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This biography is from ANNALS of the Medical Society of the County of Albany, 1806-1851, by Sylvester D. Willard, M. D.

Peter Wendell

Peter Wendell was descended from Evert Janson Wendell, one of the early families from Holland, and was born in Albany on the 3d day of June, 1786. Here he obtained his early and classical education, and pursued the study of medicine under the instruction of Dr. William McClelland. He attended two courses of lectures at the University of Pennsylvania and became an enthusiastic admirer of that distinguished patriot and physician, Dr. Benjamin Rush, whose views he embraced and whose teachings became the guide of his practice in after years.

Having graduated at Philadelphia he returned to Albany in the spring of 1807, and at once united with the Medical Society which had only recently been organized. He commenced his professional career under auspicious circumstances. There were but a few practitioners of eminence in the city and they were all advanced beyond the meridian of life, while he was surrounded by a large circle of influential friends who gave him their encouragement. He was prompt in his business and attentive to his patients, and he rapidly won reputation, and a large and lucrative practice.

Dr. Wendell was at an early period elected by this Society a delegate to the State Medical Society, where he was in a few years elected permanent member, and for a long time filled the office of Censor in that Society for this district. In 1813 he read a dissertation before the Society on the stimulant effects of cold. In 1823 he was elected by the legislature, Regent of the University of the State of New York, and was faithful and attentive to the great variety of business that came before that board, making himself familiar with all its details, devoting much care and attention to the state library and the cabinet of natural history. He at length became, with a single exception, senior member of the board and was elected chancellor of the Regents of the University in 1842. This honorable position he continued to occupy until the close of his life. It was a position which brought him into relations with most of the leading men of the state, and he well sustained the dignity of the office.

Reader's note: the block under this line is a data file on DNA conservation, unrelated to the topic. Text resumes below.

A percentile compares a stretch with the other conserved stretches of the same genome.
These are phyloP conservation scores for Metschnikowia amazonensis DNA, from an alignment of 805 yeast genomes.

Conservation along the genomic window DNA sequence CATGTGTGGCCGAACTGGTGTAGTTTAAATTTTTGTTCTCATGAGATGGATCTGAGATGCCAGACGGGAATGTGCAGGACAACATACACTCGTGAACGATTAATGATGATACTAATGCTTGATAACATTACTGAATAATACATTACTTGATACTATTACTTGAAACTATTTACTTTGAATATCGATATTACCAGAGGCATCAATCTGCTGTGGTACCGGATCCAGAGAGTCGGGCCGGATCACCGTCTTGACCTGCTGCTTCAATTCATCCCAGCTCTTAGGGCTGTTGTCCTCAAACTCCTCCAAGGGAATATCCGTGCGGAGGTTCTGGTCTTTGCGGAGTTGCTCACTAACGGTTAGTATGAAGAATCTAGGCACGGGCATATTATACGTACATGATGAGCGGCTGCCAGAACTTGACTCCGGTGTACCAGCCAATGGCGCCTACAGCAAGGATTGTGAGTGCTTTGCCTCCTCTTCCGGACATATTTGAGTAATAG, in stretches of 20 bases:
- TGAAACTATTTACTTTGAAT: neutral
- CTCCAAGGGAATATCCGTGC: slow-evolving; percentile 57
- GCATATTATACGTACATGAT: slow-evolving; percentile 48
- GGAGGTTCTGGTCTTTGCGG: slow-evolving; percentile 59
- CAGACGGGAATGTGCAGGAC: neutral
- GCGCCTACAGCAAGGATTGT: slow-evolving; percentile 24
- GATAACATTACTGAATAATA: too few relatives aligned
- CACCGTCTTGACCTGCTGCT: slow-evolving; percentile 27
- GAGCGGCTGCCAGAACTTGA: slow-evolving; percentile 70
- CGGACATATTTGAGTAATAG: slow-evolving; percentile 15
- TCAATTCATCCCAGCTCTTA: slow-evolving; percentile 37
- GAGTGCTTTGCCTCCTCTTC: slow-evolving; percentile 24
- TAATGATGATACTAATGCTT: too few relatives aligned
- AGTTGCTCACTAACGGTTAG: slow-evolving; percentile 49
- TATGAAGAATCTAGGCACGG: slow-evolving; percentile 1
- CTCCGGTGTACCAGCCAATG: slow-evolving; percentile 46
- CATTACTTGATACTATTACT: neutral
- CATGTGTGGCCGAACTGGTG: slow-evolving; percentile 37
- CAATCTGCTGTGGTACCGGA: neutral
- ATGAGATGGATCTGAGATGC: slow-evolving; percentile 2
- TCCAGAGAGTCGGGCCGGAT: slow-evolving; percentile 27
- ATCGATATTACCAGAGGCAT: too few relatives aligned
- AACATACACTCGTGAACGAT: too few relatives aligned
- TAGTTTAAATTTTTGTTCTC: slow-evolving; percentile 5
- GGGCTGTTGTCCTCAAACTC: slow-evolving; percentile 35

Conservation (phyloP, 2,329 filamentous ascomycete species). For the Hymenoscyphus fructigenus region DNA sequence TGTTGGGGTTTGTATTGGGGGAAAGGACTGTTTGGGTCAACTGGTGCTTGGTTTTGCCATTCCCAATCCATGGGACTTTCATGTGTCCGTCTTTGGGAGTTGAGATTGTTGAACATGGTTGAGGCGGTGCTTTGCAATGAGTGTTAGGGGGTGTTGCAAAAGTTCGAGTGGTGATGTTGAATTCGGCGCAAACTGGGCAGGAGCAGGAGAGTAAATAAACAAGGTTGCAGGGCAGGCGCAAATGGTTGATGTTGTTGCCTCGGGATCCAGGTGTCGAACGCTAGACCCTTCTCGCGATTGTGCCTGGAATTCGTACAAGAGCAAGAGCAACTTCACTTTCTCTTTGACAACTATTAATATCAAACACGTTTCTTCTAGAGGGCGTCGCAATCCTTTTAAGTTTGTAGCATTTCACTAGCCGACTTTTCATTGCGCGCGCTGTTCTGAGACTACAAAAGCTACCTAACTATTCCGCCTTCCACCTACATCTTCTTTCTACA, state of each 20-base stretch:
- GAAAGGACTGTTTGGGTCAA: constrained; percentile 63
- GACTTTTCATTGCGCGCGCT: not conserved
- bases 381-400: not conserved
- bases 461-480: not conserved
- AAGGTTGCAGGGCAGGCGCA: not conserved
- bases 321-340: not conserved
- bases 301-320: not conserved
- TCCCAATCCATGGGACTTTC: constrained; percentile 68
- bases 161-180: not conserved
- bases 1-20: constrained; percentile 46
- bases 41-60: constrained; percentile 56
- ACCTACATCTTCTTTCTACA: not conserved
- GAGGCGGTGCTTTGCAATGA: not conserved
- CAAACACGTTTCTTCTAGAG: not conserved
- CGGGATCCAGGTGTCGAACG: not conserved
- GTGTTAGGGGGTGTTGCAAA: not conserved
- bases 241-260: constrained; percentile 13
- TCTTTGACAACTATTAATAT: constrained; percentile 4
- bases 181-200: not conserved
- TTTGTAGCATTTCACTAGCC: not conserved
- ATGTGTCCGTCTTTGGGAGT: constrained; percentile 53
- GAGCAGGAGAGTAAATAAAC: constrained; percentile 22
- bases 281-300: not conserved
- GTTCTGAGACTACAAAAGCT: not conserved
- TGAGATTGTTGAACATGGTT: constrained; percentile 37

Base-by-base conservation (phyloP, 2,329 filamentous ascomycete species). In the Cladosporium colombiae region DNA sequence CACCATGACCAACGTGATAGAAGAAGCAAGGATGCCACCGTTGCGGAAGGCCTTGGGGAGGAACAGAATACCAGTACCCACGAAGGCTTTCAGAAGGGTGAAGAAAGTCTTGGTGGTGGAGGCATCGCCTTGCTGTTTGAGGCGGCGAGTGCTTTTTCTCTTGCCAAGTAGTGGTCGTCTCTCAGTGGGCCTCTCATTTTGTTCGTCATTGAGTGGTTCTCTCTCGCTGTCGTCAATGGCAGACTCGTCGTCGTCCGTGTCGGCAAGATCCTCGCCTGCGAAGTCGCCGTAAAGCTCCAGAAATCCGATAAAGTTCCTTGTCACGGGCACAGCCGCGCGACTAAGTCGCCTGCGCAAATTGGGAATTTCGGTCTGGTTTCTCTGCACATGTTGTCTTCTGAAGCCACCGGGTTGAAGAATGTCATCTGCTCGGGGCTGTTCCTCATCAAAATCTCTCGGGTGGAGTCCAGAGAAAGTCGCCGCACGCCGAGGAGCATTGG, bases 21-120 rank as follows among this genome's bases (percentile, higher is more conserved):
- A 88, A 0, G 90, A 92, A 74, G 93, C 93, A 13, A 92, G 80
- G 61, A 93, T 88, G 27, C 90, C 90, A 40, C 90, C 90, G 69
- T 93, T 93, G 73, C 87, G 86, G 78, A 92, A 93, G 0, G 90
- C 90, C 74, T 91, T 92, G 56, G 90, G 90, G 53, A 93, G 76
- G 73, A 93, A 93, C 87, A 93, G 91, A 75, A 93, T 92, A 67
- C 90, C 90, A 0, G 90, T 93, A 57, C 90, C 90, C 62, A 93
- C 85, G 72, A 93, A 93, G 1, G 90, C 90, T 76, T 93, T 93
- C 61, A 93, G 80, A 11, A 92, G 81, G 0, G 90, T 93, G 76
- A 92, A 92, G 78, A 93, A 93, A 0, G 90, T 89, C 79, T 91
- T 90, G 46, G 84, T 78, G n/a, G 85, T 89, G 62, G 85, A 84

Dr. Wendell felt the important and responsible relation of the medical profession to the public, and he always sought to promote the interests of the profession and to inculcate for it a proper respect. After a practice of forty-two years, Dr. Wendell died suddenly of disease of the heart, on the 31st of October, 1849, in the sixty-fourth year of his age. An excellent portrait of him has its proper place in the state library. Dr. Wendell has been represented in the profession by one son, who for several years was a practitioner in Albany, Dr. Herman Wendell, but who is now retired from professional life, and a son-in-law, Dr. S. Oakley Vanderpoel, late surgeon general of the state.

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